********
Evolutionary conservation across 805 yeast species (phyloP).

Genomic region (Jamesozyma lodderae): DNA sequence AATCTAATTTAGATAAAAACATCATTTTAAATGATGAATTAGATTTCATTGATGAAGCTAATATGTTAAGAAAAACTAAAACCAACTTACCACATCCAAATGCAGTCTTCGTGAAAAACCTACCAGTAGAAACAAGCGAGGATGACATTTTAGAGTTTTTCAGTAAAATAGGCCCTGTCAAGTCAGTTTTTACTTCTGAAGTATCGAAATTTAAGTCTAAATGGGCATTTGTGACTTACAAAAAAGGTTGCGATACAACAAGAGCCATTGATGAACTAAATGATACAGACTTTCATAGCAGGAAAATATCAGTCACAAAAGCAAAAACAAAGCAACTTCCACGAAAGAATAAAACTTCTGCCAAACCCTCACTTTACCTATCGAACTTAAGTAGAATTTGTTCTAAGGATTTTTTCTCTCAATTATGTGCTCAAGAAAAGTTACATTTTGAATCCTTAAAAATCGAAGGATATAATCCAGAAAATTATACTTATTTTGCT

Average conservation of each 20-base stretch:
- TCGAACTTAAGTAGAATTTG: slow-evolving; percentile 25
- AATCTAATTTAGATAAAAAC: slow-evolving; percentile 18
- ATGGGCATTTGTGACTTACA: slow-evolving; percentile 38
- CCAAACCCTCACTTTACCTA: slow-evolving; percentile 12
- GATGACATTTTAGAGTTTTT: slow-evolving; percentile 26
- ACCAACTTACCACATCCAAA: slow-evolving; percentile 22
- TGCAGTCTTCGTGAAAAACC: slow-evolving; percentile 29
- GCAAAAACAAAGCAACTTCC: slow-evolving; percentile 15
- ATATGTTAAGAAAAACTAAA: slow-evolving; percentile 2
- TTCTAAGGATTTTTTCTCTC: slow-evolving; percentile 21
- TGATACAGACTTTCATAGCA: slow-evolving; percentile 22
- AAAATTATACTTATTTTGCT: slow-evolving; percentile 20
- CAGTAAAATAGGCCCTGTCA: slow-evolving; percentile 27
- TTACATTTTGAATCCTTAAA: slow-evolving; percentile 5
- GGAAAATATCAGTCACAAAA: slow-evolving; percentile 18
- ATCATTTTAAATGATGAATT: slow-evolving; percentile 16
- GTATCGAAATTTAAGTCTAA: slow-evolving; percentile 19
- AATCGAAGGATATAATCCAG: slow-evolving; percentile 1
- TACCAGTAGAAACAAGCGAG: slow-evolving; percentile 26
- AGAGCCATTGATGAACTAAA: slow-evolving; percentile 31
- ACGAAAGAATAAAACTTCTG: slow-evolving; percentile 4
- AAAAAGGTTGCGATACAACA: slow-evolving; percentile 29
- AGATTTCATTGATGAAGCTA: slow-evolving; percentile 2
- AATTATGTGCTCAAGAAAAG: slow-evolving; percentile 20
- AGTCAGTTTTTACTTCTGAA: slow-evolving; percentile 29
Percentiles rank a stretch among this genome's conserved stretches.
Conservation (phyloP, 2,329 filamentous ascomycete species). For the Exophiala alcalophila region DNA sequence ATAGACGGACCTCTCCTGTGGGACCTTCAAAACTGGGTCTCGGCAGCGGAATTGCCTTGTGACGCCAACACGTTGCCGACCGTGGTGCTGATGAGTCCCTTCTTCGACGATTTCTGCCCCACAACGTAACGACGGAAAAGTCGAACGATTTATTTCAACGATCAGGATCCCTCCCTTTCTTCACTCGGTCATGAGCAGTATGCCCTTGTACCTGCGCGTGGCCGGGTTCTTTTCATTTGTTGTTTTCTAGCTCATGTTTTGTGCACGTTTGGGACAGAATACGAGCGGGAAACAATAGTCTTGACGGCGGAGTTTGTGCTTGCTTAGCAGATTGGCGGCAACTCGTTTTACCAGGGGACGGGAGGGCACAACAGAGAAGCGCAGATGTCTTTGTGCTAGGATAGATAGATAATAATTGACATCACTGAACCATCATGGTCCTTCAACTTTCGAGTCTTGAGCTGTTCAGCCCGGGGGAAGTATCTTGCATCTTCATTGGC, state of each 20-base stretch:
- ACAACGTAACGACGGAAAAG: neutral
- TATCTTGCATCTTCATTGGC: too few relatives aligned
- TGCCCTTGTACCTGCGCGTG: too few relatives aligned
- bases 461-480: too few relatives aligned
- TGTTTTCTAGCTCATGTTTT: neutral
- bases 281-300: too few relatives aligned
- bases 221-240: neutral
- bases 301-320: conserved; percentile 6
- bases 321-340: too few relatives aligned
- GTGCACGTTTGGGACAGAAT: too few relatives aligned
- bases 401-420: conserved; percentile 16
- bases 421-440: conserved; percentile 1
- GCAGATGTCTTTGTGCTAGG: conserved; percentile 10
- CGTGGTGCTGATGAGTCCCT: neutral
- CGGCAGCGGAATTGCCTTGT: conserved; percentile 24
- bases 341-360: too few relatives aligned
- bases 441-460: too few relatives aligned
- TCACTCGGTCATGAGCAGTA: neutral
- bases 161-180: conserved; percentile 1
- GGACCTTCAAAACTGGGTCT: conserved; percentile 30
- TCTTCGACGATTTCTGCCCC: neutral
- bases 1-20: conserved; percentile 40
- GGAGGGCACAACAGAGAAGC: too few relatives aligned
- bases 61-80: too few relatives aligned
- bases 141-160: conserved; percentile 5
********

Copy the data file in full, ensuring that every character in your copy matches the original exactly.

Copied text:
Evolutionary conservation across 805 yeast species (phyloP).

Genomic region (Jamesozyma lodderae): DNA sequence AATCTAATTTAGATAAAAACATCATTTTAAATGATGAATTAGATTTCATTGATGAAGCTAATATGTTAAGAAAAACTAAAACCAACTTACCACATCCAAATGCAGTCTTCGTGAAAAACCTACCAGTAGAAACAAGCGAGGATGACATTTTAGAGTTTTTCAGTAAAATAGGCCCTGTCAAGTCAGTTTTTACTTCTGAAGTATCGAAATTTAAGTCTAAATGGGCATTTGTGACTTACAAAAAAGGTTGCGATACAACAAGAGCCATTGATGAACTAAATGATACAGACTTTCATAGCAGGAAAATATCAGTCACAAAAGCAAAAACAAAGCAACTTCCACGAAAGAATAAAACTTCTGCCAAACCCTCACTTTACCTATCGAACTTAAGTAGAATTTGTTCTAAGGATTTTTTCTCTCAATTATGTGCTCAAGAAAAGTTACATTTTGAATCCTTAAAAATCGAAGGATATAATCCAGAAAATTATACTTATTTTGCT

Average conservation of each 20-base stretch:
- TCGAACTTAAGTAGAATTTG: slow-evolving; percentile 25
- AATCTAATTTAGATAAAAAC: slow-evolving; percentile 18
- ATGGGCATTTGTGACTTACA: slow-evolving; percentile 38
- CCAAACCCTCACTTTACCTA: slow-evolving; percentile 12
- GATGACATTTTAGAGTTTTT: slow-evolving; percentile 26
- ACCAACTTACCACATCCAAA: slow-evolving; percentile 22
- TGCAGTCTTCGTGAAAAACC: slow-evolving; percentile 29
- GCAAAAACAAAGCAACTTCC: slow-evolving; percentile 15
- ATATGTTAAGAAAAACTAAA: slow-evolving; percentile 2
- TTCTAAGGATTTTTTCTCTC: slow-evolving; percentile 21
- TGATACAGACTTTCATAGCA: slow-evolving; percentile 22
- AAAATTATACTTATTTTGCT: slow-evolving; percentile 20
- CAGTAAAATAGGCCCTGTCA: slow-evolving; percentile 27
- TTACATTTTGAATCCTTAAA: slow-evolving; percentile 5
- GGAAAATATCAGTCACAAAA: slow-evolving; percentile 18
- ATCATTTTAAATGATGAATT: slow-evolving; percentile 16
- GTATCGAAATTTAAGTCTAA: slow-evolving; percentile 19
- AATCGAAGGATATAATCCAG: slow-evolving; percentile 1
- TACCAGTAGAAACAAGCGAG: slow-evolving; percentile 26
- AGAGCCATTGATGAACTAAA: slow-evolving; percentile 31
- ACGAAAGAATAAAACTTCTG: slow-evolving; percentile 4
- AAAAAGGTTGCGATACAACA: slow-evolving; percentile 29
- AGATTTCATTGATGAAGCTA: slow-evolving; percentile 2
- AATTATGTGCTCAAGAAAAG: slow-evolving; percentile 20
- AGTCAGTTTTTACTTCTGAA: slow-evolving; percentile 29
Percentiles rank a stretch among this genome's conserved stretches.
Conservation (phyloP, 2,329 filamentous ascomycete species). For the Exophiala alcalophila region DNA sequence ATAGACGGACCTCTCCTGTGGGACCTTCAAAACTGGGTCTCGGCAGCGGAATTGCCTTGTGACGCCAACACGTTGCCGACCGTGGTGCTGATGAGTCCCTTCTTCGACGATTTCTGCCCCACAACGTAACGACGGAAAAGTCGAACGATTTATTTCAACGATCAGGATCCCTCCCTTTCTTCACTCGGTCATGAGCAGTATGCCCTTGTACCTGCGCGTGGCCGGGTTCTTTTCATTTGTTGTTTTCTAGCTCATGTTTTGTGCACGTTTGGGACAGAATACGAGCGGGAAACAATAGTCTTGACGGCGGAGTTTGTGCTTGCTTAGCAGATTGGCGGCAACTCGTTTTACCAGGGGACGGGAGGGCACAACAGAGAAGCGCAGATGTCTTTGTGCTAGGATAGATAGATAATAATTGACATCACTGAACCATCATGGTCCTTCAACTTTCGAGTCTTGAGCTGTTCAGCCCGGGGGAAGTATCTTGCATCTTCATTGGC, state of each 20-base stretch:
- ACAACGTAACGACGGAAAAG: neutral
- TATCTTGCATCTTCATTGGC: too few relatives aligned
- TGCCCTTGTACCTGCGCGTG: too few relatives aligned
- bases 461-480: too few relatives aligned
- TGTTTTCTAGCTCATGTTTT: neutral
- bases 281-300: too few relatives aligned
- bases 221-240: neutral
- bases 301-320: conserved; percentile 6
- bases 321-340: too few relatives aligned
- GTGCACGTTTGGGACAGAAT: too few relatives aligned
- bases 401-420: conserved; percentile 16
- bases 421-440: conserved; percentile 1
- GCAGATGTCTTTGTGCTAGG: conserved; percentile 10
- CGTGGTGCTGATGAGTCCCT: neutral
- CGGCAGCGGAATTGCCTTGT: conserved; percentile 24
- bases 341-360: too few relatives aligned
- bases 441-460: too few relatives aligned
- TCACTCGGTCATGAGCAGTA: neutral
- bases 161-180: conserved; percentile 1
- GGACCTTCAAAACTGGGTCT: conserved; percentile 30
- TCTTCGACGATTTCTGCCCC: neutral
- bases 1-20: conserved; percentile 40
- GGAGGGCACAACAGAGAAGC: too few relatives aligned
- bases 61-80: too few relatives aligned
- bases 141-160: conserved; percentile 5